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Photo courtesy of Dudley Elementary School
Dudley Elementary School's Girls on the Run program teaches girls more than how to run a 5K. It teaches self-confidence and promotes healthy habits.
Friday, November 1, 2013
Programs on how to complete a 5K race have been popping up everywhere these days. But one program, for girls only, teaches more than that.
Girls on the Run is an international program that, according to its website, was founded in 1996 in Charlotte, N.C., with 13 girls. The group's mission is to "inspire girls to be joyful, healthy and confident using a fun, experience-based curriculum which creatively integrates running."
For the past two years, Dudley Elementary School has offered the program to girls in grades 3 through 5. When she first heard about GOTR, Dudley guidance counselor Allison Weaver reached out to the nearest GOTR council (offered through the Martinsville-Henry County YMCA) and asked about how she could get a group started.
"It sounded like a perfect match with my role as a guidance counselor," Weaver said.
In that first year, 15 girls signed up to participate with Weaver and Tambi Gunnell, Dudley's computer lab teacher, serving as coaches. This year, 20 girls signed up, and a third coach, fifth-grade teacher Lisa Thornton, joined the program.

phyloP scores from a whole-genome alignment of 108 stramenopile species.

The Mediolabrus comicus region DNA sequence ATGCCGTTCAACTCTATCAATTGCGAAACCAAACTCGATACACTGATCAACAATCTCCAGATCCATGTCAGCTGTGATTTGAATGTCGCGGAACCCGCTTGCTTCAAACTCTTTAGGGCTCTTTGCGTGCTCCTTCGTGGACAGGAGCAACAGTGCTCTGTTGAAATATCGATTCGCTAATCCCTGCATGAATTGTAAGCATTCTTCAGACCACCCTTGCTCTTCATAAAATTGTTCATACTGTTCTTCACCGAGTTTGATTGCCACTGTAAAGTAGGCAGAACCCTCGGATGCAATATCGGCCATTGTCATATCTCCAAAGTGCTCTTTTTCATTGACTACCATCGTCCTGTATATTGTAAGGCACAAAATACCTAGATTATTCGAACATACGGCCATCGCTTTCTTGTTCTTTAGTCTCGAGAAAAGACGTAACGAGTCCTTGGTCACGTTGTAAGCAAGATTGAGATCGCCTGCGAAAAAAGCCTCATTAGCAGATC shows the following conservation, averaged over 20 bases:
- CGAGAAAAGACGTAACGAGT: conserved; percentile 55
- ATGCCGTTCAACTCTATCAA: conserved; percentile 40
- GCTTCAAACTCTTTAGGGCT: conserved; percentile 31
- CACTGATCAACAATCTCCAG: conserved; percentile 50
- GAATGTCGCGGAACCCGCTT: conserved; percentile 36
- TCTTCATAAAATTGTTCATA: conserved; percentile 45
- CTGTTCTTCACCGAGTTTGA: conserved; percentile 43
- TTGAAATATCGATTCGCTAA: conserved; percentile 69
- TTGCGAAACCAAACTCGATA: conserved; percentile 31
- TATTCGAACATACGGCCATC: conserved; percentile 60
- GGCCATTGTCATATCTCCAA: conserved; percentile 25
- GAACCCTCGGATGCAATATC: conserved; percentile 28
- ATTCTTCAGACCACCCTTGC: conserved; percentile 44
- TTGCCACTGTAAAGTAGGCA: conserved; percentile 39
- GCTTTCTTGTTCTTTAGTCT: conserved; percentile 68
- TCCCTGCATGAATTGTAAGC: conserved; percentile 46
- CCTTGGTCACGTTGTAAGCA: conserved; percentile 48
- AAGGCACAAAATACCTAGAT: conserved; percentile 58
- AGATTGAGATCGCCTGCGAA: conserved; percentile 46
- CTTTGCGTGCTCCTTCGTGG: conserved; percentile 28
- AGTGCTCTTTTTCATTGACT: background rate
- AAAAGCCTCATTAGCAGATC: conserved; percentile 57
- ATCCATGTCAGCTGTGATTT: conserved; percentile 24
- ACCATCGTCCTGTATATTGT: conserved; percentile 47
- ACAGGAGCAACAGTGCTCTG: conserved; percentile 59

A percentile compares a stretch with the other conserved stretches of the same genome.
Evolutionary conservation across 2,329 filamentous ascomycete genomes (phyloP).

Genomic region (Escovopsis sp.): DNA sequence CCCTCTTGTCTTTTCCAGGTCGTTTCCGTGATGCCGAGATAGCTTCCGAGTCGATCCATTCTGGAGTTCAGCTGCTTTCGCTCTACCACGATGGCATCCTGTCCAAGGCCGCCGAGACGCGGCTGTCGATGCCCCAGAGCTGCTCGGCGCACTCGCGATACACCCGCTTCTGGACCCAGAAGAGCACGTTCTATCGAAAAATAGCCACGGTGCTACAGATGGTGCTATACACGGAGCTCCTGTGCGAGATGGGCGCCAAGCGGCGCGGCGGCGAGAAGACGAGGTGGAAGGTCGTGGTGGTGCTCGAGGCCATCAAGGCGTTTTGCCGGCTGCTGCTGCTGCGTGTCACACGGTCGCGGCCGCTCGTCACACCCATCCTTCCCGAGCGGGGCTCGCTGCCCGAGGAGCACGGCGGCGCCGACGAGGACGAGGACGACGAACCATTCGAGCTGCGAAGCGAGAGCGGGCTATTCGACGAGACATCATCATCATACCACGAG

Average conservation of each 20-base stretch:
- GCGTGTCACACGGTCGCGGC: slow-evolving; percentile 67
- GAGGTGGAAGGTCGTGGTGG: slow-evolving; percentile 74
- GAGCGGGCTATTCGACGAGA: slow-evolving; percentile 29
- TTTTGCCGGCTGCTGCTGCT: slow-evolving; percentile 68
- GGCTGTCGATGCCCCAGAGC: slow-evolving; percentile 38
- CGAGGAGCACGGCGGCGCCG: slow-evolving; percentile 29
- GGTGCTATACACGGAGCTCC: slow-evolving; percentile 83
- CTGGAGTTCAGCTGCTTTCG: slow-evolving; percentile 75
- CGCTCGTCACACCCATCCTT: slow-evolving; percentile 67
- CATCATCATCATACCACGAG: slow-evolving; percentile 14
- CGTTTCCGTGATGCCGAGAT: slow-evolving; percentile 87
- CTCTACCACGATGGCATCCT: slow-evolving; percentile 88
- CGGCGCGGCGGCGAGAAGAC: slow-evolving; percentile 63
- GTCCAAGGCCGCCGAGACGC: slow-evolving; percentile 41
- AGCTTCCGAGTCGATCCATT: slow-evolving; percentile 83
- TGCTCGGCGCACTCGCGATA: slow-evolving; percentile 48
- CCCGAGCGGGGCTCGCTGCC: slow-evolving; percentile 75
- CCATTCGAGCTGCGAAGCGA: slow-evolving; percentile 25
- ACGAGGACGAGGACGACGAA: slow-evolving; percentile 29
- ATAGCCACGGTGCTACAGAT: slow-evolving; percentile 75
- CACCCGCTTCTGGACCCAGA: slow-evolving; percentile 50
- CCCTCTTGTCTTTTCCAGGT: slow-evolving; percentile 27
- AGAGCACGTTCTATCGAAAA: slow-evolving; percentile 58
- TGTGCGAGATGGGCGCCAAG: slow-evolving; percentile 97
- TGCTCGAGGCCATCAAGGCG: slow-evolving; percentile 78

"The positive is that we're reaching so many girls," said Weaver. "We had a number of girls repeating the program [from the previous year]."
Every Tuesday and Thursday, after the final school bell rings, the girls get together for a discussion-based lesson, followed by a physical activity, Weaver said. Lessons are geared to teaching healthy behaviors, positive emotional and physical development, and self-confidence.
"We talk about being a girl of high quality and good character, and to give them confidence," said Weaver. "We teach them about values and good healthy habits, both physical and emotional."
That includes teaching the girls how to respond to peer pressure, gossip and bullying.
With the discussion-based lesson still fresh in their minds, the girls head outside for warm-up stretches before they begin their physical activity on the school's track. And while running isn't necessarily the main driver, movement is.
"Even if they've never run before, we teach the girls to keep moving forward," said Weaver. "That can be running, jogging, walking or skipping - as long as they're moving forward all the time without stopping."
Through the program, Weaver said she's enjoyed getting to know the girls on a more personal level.
"It's really about building positive relationships with the girls," she said.
According to its website, each year more than 130,000 girls in more than 200 cities participate in GOTR programs throughout North America. Locally, there are two elementary schools in Franklin County - Dudley and Boones Mill - that offer GOTR.
The program is growing in Bedford County, but it's not made it to schools at Smith Mountain Lake, said Mary Hansen, who directs the Girls on the Run Central Virginia council.
"While we have a strong presence in the Forest area, we are just gradually working our way out from there. As of yet, we do not have any teams near SML, although we would love to have them join us," Hansen wrote in an email. "I think, as the program becomes more familiar to the outlying areas of Bedford, Roanoke and Franklin counties, we will be able to build a strong presence."
At the end of each 12-week program, the girls complete a 5K race. This year's event for the Dudley group will be held Dec. 14 at Martinsville Speedway.
For more information about Girls on the Run, visit www.girlsontherun.org.
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